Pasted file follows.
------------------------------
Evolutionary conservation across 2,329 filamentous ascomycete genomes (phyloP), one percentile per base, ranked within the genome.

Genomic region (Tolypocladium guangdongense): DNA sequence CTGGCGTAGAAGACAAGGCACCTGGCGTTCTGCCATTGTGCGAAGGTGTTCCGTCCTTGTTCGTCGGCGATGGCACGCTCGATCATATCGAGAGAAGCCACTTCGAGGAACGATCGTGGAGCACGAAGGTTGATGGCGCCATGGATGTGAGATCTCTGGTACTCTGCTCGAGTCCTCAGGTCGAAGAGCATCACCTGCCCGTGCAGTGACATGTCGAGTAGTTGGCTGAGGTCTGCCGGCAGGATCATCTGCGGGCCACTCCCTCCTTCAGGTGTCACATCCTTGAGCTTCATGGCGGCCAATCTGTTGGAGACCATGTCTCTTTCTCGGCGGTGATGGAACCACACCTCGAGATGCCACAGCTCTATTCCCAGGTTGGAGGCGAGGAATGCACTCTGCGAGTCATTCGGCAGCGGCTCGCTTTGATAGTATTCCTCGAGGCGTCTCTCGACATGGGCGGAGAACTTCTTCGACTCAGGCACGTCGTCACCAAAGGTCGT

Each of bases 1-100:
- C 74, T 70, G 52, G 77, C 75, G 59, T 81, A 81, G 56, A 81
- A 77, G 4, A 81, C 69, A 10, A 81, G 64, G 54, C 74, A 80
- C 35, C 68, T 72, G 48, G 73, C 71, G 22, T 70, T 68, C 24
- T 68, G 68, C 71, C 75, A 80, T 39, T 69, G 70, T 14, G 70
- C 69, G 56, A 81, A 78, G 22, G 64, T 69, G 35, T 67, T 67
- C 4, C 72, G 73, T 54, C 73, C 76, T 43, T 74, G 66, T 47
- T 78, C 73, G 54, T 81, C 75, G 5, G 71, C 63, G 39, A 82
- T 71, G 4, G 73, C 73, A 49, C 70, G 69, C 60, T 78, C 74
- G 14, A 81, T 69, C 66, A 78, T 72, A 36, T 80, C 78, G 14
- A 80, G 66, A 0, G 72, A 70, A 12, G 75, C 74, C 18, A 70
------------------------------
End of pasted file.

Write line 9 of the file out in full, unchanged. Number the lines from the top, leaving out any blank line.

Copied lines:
- C 4, C 72, G 73, T 54, C 73, C 76, T 43, T 74, G 66, T 47